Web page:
The demonstrative paragraph tells the DM how to handle the initial fight with some orcs. It's pretty straight stuff until it mentions that some players may capture the orcs and question them. And in the next encounter, there's a similar paragraph allowing for the possibility that some players may attempt to charm their foes, and what the DM should do in that case.

This is simple, by-the-book detail, but it's detail that only makes sense for a high level party. Imagine a bunch of 1st level characters having the wherewith all to capture a group of orc raiders, much less having access to a charm spell to use on the brute squad. The DM of a low-level adventure doesn't have to think about that sort of thing. Even if the players are clever enough to try that, there's no reason to believe that the character would be capable of disarming and capturing their foe, should the DM feel uncertain of what kind of information a captured enemy would and would not know.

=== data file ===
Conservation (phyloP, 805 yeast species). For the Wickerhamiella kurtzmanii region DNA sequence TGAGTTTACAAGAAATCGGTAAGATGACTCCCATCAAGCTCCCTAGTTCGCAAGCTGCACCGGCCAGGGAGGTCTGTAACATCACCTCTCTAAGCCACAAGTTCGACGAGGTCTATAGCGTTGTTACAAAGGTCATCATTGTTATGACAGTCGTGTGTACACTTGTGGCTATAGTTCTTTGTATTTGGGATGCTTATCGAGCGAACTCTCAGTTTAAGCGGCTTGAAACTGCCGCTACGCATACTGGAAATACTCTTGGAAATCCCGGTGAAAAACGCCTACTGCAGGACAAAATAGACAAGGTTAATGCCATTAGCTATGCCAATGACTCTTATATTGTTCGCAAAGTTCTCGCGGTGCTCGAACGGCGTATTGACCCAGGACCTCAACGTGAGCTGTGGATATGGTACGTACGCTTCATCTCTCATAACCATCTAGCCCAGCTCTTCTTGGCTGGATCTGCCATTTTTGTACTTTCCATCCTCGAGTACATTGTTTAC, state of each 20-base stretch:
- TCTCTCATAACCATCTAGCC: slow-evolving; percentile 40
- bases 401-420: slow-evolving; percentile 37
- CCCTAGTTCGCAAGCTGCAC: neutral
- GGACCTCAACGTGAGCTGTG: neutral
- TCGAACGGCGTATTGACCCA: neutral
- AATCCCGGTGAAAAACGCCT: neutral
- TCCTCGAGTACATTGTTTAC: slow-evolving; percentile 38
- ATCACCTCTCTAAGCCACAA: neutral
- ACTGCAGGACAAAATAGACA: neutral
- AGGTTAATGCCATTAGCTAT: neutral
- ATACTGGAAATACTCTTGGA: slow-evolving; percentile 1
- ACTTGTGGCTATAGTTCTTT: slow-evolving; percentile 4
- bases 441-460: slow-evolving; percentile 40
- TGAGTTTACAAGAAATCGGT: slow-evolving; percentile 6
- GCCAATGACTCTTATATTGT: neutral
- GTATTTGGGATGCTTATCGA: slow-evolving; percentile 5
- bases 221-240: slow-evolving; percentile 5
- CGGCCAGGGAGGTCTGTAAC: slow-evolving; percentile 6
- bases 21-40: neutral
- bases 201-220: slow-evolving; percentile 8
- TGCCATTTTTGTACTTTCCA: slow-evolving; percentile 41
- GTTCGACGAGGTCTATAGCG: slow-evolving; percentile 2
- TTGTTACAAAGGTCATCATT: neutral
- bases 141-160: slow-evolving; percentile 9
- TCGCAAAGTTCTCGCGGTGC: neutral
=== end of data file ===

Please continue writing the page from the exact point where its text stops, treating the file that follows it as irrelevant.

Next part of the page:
It's little touches like these that make high-level adventures unique. It's details that low-level adventures don't need to consider, bigger and better foes, grander schemes, cooler spells, extra-planar excursions. This module demonstrates this difference nicely, and it happens to be well-written in general. If you're looking for an entertaining plot, a nicely paced adventure that encourages you to move through the story at a reasonable pace, and a nice challenge, then you ought to consider this module.